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August 5, 2011 9:58:19 PM

Quote:
In fairness, my old computer has a LSI Logic MegaRaid 300-8x controller. Perhaps the Z68 chipset doesn't do RAID well?


I don't think you'll find this to be the problem. RAID1 (and RAID0 and the combined RAID10 as well) doesn't do any of the heavy-lifting needed by RAID5 or 6, since there are no parity calculations required (one of the main reasons for getting a server-class RAID card).

The results you're seeing are definitely not good. I suggest you try the other poster's suggestion and test the drives individually on the same connectors.
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August 6, 2011 2:41:42 AM

There have been instances of drives that perform at the top of the list when in individual-drive configurations, but you put them in a RAID array and the transfer rates go down the toilet. Perhaps this is what is happening to you.
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August 8, 2011 2:30:35 PM

A few posters on other forums asked for my specific configuration, so here it is:

Old Computer: Asus P5E3 WS Pro Motherboard with a LSI Logic MegaRaid 300-8x controller (PCIx) configured with two Seagate ST31500341AS SATA 2 drives in a RAID 1 configuration. The system has a Core 2 Quad Q9450 (2.66 GHz) and 4 GB Corsair TwinX DDR3 RAM. OS is Win 7 Ultimate 32-bit. Omitting video and sound since they are irrelevant to my issue. The SiSoft Sandra drive score is 121 MB/s. Windows Experience is 6.0.



New Computer: Asus P8Z68 Deluxe Motherboard (Sandy Bridge) has two embedded SATA 3 controllers: Intel Z68 Express and Marvell PCIe 9128. The Intel supports RAID modes 0, 1, 5, 10 and the Marvell supports RAID mode 0, 1. The computer 16 GB Corsair Vengeance 1600 RAM (DDR3) and an Intel Core I7-2600K (3.4 GHz) processor. Not over-clocking at the moment. Omitting video and sound since they are irrelevant to my issue. Various drive configurations shown below with test results.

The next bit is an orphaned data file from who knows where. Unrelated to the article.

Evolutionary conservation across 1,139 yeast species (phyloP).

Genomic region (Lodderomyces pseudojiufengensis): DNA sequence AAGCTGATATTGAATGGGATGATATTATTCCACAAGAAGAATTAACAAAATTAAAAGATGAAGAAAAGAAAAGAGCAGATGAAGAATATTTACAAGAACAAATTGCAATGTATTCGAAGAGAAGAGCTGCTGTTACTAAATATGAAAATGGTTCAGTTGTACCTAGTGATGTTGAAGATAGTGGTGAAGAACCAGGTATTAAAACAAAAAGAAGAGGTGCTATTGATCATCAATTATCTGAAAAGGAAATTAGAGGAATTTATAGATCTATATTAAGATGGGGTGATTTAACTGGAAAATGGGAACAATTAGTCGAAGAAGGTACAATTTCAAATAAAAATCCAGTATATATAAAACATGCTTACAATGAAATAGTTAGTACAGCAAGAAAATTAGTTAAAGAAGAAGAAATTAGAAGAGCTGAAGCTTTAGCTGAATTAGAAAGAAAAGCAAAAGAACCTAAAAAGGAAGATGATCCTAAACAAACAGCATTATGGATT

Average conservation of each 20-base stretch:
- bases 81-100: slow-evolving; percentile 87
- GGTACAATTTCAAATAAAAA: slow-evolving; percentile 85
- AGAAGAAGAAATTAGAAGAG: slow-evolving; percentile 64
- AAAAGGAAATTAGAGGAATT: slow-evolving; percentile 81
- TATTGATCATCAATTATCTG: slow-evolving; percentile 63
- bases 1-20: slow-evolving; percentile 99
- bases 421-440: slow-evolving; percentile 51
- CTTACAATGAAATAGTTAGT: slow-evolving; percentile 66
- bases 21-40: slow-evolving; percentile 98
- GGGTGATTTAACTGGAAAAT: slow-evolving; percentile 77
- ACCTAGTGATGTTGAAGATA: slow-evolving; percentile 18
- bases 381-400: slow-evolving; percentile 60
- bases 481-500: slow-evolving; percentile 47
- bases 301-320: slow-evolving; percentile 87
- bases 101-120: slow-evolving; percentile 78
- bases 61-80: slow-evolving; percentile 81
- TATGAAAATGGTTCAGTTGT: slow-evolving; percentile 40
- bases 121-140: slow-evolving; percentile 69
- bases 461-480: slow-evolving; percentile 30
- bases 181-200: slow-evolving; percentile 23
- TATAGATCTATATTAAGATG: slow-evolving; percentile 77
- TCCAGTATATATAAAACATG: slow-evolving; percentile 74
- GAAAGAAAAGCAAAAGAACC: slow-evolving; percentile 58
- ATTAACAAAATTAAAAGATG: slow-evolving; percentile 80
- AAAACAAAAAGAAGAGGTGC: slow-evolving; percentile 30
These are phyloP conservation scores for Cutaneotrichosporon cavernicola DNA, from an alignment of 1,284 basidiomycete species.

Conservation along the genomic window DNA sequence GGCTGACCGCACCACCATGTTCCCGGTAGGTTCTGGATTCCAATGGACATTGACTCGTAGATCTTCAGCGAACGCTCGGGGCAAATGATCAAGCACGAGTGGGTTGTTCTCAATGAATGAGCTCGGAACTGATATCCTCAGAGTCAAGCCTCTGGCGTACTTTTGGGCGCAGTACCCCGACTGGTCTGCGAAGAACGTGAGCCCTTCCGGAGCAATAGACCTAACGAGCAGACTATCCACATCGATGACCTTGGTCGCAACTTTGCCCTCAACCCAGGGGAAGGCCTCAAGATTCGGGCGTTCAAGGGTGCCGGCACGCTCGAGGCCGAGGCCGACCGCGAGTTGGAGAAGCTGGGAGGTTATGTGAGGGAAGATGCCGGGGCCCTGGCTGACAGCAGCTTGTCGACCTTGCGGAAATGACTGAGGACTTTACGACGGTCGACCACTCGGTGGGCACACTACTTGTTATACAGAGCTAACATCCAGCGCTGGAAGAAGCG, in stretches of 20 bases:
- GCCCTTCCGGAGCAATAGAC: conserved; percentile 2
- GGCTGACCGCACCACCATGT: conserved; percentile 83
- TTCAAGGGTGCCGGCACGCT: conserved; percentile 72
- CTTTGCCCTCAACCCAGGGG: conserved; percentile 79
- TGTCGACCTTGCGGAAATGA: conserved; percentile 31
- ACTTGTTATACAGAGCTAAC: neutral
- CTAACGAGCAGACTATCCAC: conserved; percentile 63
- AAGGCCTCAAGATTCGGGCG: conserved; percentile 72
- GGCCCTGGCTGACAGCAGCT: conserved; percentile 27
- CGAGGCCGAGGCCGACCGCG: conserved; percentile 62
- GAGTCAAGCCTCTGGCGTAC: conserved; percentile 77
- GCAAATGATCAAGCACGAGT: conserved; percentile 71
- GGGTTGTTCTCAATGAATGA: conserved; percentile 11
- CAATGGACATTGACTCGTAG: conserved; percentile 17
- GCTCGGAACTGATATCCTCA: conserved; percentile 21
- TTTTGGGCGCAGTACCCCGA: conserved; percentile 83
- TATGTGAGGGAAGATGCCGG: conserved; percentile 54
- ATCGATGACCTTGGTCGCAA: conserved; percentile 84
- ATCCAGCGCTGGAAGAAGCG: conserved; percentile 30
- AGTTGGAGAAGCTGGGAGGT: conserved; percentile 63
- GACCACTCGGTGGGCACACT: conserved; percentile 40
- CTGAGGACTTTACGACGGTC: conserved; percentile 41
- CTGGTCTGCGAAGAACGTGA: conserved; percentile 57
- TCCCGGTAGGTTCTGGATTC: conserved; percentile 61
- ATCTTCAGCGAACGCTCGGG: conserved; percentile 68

Spent all yesterday testing different drive configurations. Note: all tests included a full Windows installation with all drivers and patches. Benchmarks are from SiSoft Sandra (ran multiple times). My reference point is the older computer with a SiSoft score of 121 MB/s.



REFERENCE


Old computer. MegaRaid 300-8X controller. RAID 1
  • (2) Seagate ST31500341AS SATA 2: 122 MB/s average.



    TEST CONFIGURATIONS

    
    New computer Intel Express Z68 controller RAID 1
  • (2) Seagate ST32000641A SATA 3: 43 MB/s average.


    New computer Intel Express Z68 controller RAID 1
  • (2) WDC WD1502FAEX Black SATA 3: 122 MB/s average.


    New computer Marvell PCIe 9128 controller RAID 1
  • (2) Seagate ST32000641A SATA 3: 99 MB/s average.


    New computer Marvell PCIe 9128 controller RAID 1
  • (2) WDC WD1502FAEX Black SATA 3: 124.6 MB/s average.


    New computer, single drive, AHCI mode
  • (2) Seagate ST32000641A SATA 3: 86 MB/s average.

    What I conclude from this test:
  • Single Seagate drive is faster than RAID 1.